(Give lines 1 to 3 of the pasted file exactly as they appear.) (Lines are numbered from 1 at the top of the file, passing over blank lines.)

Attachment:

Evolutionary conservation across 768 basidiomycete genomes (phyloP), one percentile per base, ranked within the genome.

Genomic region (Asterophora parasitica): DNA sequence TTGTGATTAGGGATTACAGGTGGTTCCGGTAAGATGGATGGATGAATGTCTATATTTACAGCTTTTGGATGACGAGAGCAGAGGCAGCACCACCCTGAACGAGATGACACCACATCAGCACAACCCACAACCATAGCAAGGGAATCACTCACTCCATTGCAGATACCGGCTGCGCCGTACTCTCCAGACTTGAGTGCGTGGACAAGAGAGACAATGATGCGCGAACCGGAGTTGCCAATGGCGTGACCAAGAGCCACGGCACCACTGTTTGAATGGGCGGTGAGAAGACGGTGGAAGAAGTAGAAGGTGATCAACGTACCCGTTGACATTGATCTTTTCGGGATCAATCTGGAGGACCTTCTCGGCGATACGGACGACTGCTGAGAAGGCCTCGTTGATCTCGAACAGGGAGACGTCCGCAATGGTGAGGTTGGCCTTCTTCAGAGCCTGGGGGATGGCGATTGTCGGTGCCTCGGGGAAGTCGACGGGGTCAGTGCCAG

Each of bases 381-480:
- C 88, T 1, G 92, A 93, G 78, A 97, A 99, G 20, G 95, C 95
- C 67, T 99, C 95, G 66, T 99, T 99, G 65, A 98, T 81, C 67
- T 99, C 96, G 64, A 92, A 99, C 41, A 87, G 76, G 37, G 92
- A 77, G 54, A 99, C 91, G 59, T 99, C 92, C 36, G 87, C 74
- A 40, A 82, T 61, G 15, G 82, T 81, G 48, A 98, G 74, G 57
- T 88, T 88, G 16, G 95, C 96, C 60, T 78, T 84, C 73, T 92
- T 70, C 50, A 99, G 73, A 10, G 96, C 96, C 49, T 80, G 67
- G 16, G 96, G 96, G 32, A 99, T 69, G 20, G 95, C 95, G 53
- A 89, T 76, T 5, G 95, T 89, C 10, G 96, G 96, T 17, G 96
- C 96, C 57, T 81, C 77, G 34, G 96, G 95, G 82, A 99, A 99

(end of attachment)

Evolutionary conservation across 768 basidiomycete genomes (phyloP), one percentile per base, ranked within the genome.

Genomic region (Asterophora parasitica): DNA sequence TTGTGATTAGGGATTACAGGTGGTTCCGGTAAGATGGATGGATGAATGTCTATATTTACAGCTTTTGGATGACGAGAGCAGAGGCAGCACCACCCTGAACGAGATGACACCACATCAGCACAACCCACAACCATAGCAAGGGAATCACTCACTCCATTGCAGATACCGGCTGCGCCGTACTCTCCAGACTTGAGTGCGTGGACAAGAGAGACAATGATGCGCGAACCGGAGTTGCCAATGGCGTGACCAAGAGCCACGGCACCACTGTTTGAATGGGCGGTGAGAAGACGGTGGAAGAAGTAGAAGGTGATCAACGTACCCGTTGACATTGATCTTTTCGGGATCAATCTGGAGGACCTTCTCGGCGATACGGACGACTGCTGAGAAGGCCTCGTTGATCTCGAACAGGGAGACGTCCGCAATGGTGAGGTTGGCCTTCTTCAGAGCCTGGGGGATGGCGATTGTCGGTGCCTCGGGGAAGTCGACGGGGTCAGTGCCAG

Each of bases 381-480: